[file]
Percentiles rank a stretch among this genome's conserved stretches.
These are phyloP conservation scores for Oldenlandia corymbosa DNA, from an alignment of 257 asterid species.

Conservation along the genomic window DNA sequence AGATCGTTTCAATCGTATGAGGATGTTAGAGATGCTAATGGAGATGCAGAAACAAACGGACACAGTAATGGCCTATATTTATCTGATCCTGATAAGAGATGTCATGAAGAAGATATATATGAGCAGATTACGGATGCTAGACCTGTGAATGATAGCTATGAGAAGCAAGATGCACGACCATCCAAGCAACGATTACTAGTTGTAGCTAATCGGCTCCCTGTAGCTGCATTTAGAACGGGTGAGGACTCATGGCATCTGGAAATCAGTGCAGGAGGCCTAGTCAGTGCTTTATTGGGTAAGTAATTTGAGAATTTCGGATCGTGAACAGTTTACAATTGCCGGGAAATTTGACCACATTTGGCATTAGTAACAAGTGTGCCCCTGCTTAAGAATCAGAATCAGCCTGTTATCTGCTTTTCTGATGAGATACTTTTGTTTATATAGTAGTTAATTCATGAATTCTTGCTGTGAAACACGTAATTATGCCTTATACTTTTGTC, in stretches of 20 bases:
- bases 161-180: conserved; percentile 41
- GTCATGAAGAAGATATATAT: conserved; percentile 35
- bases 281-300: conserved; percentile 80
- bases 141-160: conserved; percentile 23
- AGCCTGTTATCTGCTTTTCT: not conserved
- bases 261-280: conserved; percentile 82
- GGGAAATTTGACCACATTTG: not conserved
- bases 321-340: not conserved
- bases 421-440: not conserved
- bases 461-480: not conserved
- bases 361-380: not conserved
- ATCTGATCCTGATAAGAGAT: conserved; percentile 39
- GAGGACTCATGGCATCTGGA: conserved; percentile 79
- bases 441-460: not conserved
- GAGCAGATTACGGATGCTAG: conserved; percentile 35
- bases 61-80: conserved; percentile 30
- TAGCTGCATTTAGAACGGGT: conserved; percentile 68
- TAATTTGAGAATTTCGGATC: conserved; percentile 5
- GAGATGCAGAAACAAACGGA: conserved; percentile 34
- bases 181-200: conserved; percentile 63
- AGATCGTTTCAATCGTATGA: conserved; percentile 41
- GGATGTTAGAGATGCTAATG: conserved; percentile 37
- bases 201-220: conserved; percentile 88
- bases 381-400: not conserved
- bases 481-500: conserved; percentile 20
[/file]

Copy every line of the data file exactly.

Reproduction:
Percentiles rank a stretch among this genome's conserved stretches.
These are phyloP conservation scores for Oldenlandia corymbosa DNA, from an alignment of 257 asterid species.

Conservation along the genomic window DNA sequence AGATCGTTTCAATCGTATGAGGATGTTAGAGATGCTAATGGAGATGCAGAAACAAACGGACACAGTAATGGCCTATATTTATCTGATCCTGATAAGAGATGTCATGAAGAAGATATATATGAGCAGATTACGGATGCTAGACCTGTGAATGATAGCTATGAGAAGCAAGATGCACGACCATCCAAGCAACGATTACTAGTTGTAGCTAATCGGCTCCCTGTAGCTGCATTTAGAACGGGTGAGGACTCATGGCATCTGGAAATCAGTGCAGGAGGCCTAGTCAGTGCTTTATTGGGTAAGTAATTTGAGAATTTCGGATCGTGAACAGTTTACAATTGCCGGGAAATTTGACCACATTTGGCATTAGTAACAAGTGTGCCCCTGCTTAAGAATCAGAATCAGCCTGTTATCTGCTTTTCTGATGAGATACTTTTGTTTATATAGTAGTTAATTCATGAATTCTTGCTGTGAAACACGTAATTATGCCTTATACTTTTGTC, in stretches of 20 bases:
- bases 161-180: conserved; percentile 41
- GTCATGAAGAAGATATATAT: conserved; percentile 35
- bases 281-300: conserved; percentile 80
- bases 141-160: conserved; percentile 23
- AGCCTGTTATCTGCTTTTCT: not conserved
- bases 261-280: conserved; percentile 82
- GGGAAATTTGACCACATTTG: not conserved
- bases 321-340: not conserved
- bases 421-440: not conserved
- bases 461-480: not conserved
- bases 361-380: not conserved
- ATCTGATCCTGATAAGAGAT: conserved; percentile 39
- GAGGACTCATGGCATCTGGA: conserved; percentile 79
- bases 441-460: not conserved
- GAGCAGATTACGGATGCTAG: conserved; percentile 35
- bases 61-80: conserved; percentile 30
- TAGCTGCATTTAGAACGGGT: conserved; percentile 68
- TAATTTGAGAATTTCGGATC: conserved; percentile 5
- GAGATGCAGAAACAAACGGA: conserved; percentile 34
- bases 181-200: conserved; percentile 63
- AGATCGTTTCAATCGTATGA: conserved; percentile 41
- GGATGTTAGAGATGCTAATG: conserved; percentile 37
- bases 201-220: conserved; percentile 88
- bases 381-400: not conserved
- bases 481-500: conserved; percentile 20